Just Another Night on Patrol
The unicorn trotting down the city alley looked spectacularly out of place. Its coat was so white it almost glowed in the dark and its hooves made a sharp, hollow clop each time they came down on the dirty pavement. One hoof splashed into a puddle and the unicorn shied back from it, as if it had stepped in something hot and dangerous. A faint smell wafted from a shimmering patch of air at the end of the alley, behind the unicorn. The scent fairly hummed with springtime and grass and warm breezes and bright, clean sunshine unimpeded by the haze of a city nor the stench of the trash that filled the sides of the alley. The unicorn pulled the smell with it like a little bubble of whatever green and happy land it had come from that seemed to insulate it from the processed, human smells that filled the space.
Officer Tandy Morton stepped into the alley from the street, her hand on her weapon. The unicorn surprised her just a little. She expected to see something come from the dimensional destabilization point (or, as they called it in Retrieval and Rescue, a DDP), but nothing quite that big. Usually, what popped through a DDP was either small and inanimate or small and…stunned to be in such a new place suddenly and without warning.
This was new. She checked to the right and left again, just to make sure no one else was nearby. The alley sat between a used book store and a dry cleaners but they were both closed, the staff all gone for hours. That was good. Witnesses complicated these incursions. Officially, what came through the DDPs were reported as dimensional detritus — trash from beyond space and time, as one clever web site had put it — but R&R existed because sometimes what came through wasn’t exactly trash.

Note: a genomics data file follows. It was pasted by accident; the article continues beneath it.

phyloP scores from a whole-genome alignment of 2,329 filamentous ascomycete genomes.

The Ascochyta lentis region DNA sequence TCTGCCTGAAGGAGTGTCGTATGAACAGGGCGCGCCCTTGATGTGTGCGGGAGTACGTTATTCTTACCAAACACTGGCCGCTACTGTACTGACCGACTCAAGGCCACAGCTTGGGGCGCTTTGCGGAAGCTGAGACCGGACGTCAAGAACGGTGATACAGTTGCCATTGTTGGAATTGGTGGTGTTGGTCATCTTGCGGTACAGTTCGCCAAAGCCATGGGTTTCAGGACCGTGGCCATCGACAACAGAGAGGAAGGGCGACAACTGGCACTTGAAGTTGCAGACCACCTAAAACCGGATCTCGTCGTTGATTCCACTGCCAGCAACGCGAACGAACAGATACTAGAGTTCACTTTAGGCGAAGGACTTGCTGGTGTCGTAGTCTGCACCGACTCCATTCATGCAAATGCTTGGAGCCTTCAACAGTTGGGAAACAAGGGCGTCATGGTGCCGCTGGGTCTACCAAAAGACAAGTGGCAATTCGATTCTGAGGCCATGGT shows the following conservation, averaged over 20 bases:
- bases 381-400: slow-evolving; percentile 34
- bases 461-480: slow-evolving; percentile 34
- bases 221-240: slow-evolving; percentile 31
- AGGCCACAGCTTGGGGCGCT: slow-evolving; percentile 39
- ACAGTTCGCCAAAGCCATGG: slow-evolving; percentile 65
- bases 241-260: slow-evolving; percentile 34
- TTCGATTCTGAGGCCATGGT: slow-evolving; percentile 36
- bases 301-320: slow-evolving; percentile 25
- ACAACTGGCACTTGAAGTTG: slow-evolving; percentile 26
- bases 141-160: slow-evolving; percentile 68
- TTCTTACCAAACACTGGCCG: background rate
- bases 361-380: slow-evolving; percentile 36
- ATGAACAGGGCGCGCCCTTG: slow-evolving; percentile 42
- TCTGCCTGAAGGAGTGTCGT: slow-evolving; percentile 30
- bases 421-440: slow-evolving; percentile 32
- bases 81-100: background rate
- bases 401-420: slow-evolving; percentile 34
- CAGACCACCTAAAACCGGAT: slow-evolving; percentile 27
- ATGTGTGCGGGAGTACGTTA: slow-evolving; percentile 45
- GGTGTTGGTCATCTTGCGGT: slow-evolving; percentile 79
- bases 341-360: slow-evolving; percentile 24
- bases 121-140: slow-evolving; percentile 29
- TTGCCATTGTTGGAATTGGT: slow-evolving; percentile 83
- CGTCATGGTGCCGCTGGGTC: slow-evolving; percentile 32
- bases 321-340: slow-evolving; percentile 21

Sometimes it was alive. And that sometimes had been happening a lot more often lately.
The unicorn finally saw Tandy and stopped cold. Its nostrils flared and its eyes widened. It snorted and, even from halfway down the alley, Tandy could smell the undercurrents of fresh meadow and spice. It reminded her of springtime at her aunt’s farm but also of how out of place this thing was here and now. She unsnapped her holster slowly, but even that little movement caused it to lower its head at her, pointing the dangerously-sharp brown horn directly at her.
She took in a deep breath and held it. Clearly, it was scared. She didn’t know what things were like in whatever LeGuin-Class Dimension it came from, but she was sure it was nothing like this. There was no way it was used to the feel of pavement under its hooves or the stench of a modern city in its nose. She needed to be calm now and not spook it any more than it already had to be because if it got past her and someone out there saw it…
She edged her weapon from the holster. The unicorn snorted and stamped a hoof, which sparked blue. Tandy could taste the magic now, not just from the unicorn but also from the open portal beyond it. She drew a steady bead on the horn jutting from its forehead, slowly released her breath, and squeezed the trigger.